Artificial Cognitive Development
Collective Intelligence (definitions)
October 29, 2013Posted by on
This is the list of definitions of Collective Intelligence, that I came across until now (hopefully to be augmented from time to time..):
- Collective intelligence is “to effectively use the information provided by others to improve one’s application”.
Collective intelligence of users is the “a) intelligence that’s extracted out from the collective set of interactions and contributions made by your users; b) “the use of this intelligence to act as a filter for what’s valuable in your application for a user—This filter takes into account a user’s preferences and interactions to provide relevant information to the user”;
- Four basic conditions for the Collective Intelligence:
- they’re composed of individuals who have diverse opinions;
- when the individuals aren’t afraid to express their opinions;
- when there’s diversity in the crowd;
- and when there’s a way to aggregate all the information and use it in the decision-making process
- Collective intelligence is shared or group intelligence that emerges from the collaboration, collective efforts, and competition of many individuals and appears in consensus decision making.
- “It is a form of universally distributed intelligence, constantly enhanced, coordinated in real time, and resulting in the effective mobilization of skills. I’ll add the following indispensable characteristic to this definition: The basis and goal of collective intelligence is mutual recognition and enrichment of individuals rather than the cult of fetishized or hypostatized communities.”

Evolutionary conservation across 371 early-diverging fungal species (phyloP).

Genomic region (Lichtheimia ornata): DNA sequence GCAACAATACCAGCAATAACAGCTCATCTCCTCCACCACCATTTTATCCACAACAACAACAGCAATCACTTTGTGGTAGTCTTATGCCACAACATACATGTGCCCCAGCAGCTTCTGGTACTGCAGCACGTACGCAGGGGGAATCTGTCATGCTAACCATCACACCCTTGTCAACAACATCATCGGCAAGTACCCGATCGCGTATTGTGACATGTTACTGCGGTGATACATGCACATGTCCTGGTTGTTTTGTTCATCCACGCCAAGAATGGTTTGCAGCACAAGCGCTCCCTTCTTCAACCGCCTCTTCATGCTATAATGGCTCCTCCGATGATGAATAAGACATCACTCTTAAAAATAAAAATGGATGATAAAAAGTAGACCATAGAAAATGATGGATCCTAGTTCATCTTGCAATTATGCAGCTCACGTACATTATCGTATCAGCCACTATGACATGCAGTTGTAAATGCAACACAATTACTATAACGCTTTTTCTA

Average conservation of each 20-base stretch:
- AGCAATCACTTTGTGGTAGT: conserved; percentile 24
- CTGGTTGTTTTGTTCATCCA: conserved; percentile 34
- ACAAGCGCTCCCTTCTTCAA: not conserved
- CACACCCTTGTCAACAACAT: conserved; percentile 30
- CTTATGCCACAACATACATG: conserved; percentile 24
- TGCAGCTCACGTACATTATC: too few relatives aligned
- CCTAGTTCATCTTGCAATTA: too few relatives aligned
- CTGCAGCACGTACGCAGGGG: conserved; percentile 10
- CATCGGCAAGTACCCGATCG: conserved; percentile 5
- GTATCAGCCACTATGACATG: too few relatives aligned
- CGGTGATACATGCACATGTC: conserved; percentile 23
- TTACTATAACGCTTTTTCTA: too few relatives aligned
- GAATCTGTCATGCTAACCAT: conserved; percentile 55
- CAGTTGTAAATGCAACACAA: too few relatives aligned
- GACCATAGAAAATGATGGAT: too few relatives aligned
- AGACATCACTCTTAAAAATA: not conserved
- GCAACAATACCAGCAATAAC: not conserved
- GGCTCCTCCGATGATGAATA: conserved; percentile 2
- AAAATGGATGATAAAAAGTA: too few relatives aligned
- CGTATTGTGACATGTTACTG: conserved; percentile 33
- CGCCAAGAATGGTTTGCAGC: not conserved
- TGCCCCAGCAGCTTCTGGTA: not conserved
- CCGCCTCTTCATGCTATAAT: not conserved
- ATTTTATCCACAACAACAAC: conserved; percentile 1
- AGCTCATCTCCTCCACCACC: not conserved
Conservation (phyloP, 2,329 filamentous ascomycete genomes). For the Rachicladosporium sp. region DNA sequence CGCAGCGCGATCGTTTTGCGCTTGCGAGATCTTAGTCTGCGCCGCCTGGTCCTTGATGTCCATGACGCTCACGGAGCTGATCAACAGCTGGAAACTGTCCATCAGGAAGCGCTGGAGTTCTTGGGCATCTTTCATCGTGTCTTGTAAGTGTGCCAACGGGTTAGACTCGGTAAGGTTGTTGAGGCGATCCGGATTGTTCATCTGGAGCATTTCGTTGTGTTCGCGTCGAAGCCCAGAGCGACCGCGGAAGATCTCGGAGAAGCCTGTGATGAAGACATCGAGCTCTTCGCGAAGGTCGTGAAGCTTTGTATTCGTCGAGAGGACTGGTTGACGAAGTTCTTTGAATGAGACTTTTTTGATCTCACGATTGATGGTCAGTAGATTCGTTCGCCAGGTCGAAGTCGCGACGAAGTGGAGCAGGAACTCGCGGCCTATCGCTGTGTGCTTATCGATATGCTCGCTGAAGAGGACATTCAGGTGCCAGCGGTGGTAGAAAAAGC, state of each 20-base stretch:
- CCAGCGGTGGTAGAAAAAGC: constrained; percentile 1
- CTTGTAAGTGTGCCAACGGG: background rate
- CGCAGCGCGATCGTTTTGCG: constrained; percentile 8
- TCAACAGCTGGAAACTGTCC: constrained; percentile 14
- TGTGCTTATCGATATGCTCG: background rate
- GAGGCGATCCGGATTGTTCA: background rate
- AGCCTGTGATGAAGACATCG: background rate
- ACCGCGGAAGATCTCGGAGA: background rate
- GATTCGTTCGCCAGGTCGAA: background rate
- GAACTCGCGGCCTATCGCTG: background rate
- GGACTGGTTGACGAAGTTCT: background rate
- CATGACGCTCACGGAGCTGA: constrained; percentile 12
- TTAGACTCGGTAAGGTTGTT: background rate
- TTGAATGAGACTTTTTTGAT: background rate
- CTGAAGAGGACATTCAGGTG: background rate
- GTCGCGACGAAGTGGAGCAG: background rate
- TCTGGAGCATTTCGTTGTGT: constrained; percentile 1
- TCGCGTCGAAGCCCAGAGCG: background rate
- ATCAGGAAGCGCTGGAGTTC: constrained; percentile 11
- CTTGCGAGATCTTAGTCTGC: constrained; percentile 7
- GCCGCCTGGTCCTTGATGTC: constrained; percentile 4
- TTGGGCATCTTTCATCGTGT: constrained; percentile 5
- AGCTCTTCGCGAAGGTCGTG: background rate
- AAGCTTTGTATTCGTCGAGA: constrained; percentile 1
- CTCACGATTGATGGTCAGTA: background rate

Source: Pierre Levy,
- “Contemporary science sees societies, organisms and brains as complex adaptive systems (Ball, 2012; Holland, 1992; J. H. Miller & Page, 2007). This means that they consist of a vast number of relatively autonomous agents (such as cells, neurons or individuals) that interact locally via a variety of channels. Together these channels form a complex, dynamic network. Out of these non-linear interactions, some form of coherent, coordinated activity emerges—a phenomenon known as self-organization (Camazine et al., 2003; Heylighen, 2013). The resulting organization is truly distributed over the components of the system: it is not localized, centralized or directed by one or a few agents, but arises out of the interconnections between all the agents.”
Source: Heylighen, Distributed intelligence technologies (unpublished)
- According to Heylighen, the difference between distributed intelligence and collective intelligence is that the later one inculdes only humans, while the former can encompass technological artefacts too.
Source: Heylighen, Distributed intelligence technologies, page (unpublished)
- Collective wisdom, also called group wisdom and co-intelligence, is shared knowledge arrived at by individuals and groups. Collective intelligence, which is sometimes used synonymously with collective wisdom, is more of a shared decision process than collective wisdom. Unlike collective wisdom, collective intelligence it is not uniquely human, and has been associated with animal and plant life. Collective intelligence is basically consensus-driven decision making, whereas collective wisdom is not necessarily focused on the decision process. Collective wisdom is a more amorphous phenomenon which can be characterized by collective learning over time.